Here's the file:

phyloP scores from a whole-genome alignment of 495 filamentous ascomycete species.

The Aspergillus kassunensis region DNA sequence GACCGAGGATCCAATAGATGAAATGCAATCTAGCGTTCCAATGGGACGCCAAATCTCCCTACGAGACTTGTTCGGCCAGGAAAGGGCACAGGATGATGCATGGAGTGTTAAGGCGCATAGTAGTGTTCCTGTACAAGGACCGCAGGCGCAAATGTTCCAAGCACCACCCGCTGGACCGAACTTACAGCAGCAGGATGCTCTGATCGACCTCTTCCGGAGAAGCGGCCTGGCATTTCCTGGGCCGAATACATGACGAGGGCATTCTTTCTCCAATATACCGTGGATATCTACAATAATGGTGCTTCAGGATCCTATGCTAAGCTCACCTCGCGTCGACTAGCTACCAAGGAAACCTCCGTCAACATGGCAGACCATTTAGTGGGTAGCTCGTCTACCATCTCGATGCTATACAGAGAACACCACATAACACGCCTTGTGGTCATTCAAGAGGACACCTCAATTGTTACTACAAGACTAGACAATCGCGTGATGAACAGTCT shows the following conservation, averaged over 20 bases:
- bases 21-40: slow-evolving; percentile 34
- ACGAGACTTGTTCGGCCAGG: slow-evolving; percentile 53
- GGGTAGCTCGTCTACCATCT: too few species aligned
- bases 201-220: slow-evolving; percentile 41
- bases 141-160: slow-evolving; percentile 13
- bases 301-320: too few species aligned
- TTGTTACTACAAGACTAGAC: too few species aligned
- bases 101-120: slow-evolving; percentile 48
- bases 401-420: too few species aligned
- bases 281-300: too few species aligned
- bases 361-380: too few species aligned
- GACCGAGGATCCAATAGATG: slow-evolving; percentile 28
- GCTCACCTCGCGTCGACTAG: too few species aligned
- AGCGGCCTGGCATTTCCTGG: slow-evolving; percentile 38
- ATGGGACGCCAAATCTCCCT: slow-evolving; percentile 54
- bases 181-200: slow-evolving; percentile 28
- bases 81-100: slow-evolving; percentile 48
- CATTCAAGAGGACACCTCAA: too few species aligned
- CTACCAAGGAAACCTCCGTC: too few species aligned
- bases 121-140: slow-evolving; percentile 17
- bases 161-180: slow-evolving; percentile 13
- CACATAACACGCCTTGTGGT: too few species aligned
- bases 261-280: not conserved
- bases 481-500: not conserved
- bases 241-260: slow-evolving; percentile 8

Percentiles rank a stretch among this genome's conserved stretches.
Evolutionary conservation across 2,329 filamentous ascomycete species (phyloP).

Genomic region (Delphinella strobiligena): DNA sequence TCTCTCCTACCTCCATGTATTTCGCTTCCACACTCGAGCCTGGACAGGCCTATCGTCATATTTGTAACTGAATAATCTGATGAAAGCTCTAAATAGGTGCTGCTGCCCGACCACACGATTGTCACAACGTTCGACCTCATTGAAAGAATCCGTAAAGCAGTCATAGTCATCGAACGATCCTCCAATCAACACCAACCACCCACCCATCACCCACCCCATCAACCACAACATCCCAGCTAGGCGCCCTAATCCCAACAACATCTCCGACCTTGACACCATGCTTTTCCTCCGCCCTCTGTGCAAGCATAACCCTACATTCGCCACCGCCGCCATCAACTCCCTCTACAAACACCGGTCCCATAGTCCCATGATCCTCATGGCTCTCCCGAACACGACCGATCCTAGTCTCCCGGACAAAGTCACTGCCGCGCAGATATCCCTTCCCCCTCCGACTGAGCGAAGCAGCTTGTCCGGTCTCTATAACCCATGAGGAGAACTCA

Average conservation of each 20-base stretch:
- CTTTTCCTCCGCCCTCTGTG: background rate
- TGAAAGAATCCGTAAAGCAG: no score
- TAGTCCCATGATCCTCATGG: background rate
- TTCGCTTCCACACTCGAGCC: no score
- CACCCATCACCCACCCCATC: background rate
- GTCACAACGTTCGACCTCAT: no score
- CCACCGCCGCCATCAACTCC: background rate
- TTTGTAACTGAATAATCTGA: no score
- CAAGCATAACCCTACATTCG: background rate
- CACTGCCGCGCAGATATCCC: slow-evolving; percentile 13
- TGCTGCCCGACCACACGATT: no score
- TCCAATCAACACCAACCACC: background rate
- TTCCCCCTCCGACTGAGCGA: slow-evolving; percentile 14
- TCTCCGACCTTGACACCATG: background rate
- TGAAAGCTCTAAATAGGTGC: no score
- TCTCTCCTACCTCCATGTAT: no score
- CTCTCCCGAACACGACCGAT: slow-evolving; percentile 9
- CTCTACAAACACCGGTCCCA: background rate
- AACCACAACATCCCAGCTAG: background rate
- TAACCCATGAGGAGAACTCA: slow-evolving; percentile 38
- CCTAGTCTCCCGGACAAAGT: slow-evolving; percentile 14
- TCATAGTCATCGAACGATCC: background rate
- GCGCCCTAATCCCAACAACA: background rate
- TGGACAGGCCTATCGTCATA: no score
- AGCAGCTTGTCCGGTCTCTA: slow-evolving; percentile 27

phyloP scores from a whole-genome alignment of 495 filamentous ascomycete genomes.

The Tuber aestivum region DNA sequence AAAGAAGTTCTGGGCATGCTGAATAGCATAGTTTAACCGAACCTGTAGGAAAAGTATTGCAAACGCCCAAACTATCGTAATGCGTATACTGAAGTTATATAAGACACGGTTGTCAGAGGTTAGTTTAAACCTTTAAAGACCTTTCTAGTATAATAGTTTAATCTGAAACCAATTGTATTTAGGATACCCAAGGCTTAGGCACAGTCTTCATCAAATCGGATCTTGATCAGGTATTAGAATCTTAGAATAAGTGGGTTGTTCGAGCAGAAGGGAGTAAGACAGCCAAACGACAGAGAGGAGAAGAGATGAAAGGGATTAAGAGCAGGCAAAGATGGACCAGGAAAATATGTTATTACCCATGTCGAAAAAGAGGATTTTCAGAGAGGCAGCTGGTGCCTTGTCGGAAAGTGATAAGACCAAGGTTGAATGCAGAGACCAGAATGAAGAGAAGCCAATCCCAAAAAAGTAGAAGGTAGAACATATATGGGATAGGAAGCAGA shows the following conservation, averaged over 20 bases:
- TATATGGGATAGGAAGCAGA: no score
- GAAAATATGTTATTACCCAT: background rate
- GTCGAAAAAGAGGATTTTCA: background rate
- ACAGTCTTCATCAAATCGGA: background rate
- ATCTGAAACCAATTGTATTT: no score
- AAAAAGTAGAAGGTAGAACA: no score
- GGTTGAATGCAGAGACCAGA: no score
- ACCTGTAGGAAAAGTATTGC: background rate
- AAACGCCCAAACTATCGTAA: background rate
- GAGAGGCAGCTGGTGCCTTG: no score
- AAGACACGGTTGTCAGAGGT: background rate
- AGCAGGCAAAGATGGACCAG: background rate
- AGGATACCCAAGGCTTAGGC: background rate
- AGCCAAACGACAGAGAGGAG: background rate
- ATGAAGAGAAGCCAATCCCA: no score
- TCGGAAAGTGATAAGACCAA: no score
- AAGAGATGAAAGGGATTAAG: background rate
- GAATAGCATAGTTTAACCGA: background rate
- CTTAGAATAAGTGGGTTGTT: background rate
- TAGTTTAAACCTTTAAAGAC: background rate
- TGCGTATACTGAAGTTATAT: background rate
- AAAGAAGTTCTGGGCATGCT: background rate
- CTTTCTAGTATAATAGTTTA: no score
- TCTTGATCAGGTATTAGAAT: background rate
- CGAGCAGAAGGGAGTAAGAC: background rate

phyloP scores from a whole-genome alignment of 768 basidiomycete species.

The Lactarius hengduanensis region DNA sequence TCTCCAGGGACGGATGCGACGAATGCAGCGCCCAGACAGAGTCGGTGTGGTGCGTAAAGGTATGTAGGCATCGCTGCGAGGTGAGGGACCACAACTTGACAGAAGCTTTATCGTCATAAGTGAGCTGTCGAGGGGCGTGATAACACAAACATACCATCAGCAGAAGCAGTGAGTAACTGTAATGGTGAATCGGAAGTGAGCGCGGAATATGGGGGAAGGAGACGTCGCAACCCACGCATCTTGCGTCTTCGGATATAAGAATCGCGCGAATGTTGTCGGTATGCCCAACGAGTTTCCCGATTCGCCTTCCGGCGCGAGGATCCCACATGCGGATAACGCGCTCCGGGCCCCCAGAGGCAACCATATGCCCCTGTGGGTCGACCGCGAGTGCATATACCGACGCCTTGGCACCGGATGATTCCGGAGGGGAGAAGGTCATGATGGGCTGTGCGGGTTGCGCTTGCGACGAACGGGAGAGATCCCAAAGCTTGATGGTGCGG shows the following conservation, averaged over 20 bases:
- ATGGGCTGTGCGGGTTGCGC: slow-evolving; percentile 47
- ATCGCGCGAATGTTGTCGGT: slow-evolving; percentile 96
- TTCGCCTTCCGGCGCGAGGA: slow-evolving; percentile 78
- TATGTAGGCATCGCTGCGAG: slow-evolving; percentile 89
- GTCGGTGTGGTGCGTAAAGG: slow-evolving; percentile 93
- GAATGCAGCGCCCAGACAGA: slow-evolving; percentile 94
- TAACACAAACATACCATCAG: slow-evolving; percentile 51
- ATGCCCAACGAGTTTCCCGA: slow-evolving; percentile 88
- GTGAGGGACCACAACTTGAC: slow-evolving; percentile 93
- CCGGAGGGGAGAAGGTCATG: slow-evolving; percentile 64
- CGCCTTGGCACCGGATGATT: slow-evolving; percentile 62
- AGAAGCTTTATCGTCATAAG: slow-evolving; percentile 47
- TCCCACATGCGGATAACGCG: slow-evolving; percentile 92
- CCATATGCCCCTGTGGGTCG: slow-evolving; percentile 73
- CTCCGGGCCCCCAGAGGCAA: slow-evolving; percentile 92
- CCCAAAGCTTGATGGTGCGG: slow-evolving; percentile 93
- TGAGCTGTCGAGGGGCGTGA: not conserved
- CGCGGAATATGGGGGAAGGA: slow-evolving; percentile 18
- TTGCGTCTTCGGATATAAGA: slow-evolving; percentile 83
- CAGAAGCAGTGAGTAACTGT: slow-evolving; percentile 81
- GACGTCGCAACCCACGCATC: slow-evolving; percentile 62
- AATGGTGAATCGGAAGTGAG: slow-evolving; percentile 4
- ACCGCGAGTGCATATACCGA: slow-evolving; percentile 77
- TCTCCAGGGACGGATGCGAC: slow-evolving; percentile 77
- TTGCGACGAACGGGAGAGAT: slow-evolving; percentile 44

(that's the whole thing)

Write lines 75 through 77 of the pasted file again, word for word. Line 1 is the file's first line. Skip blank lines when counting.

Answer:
- AAGAGATGAAAGGGATTAAG: background rate
- GAATAGCATAGTTTAACCGA: background rate
- CTTAGAATAAGTGGGTTGTT: background rate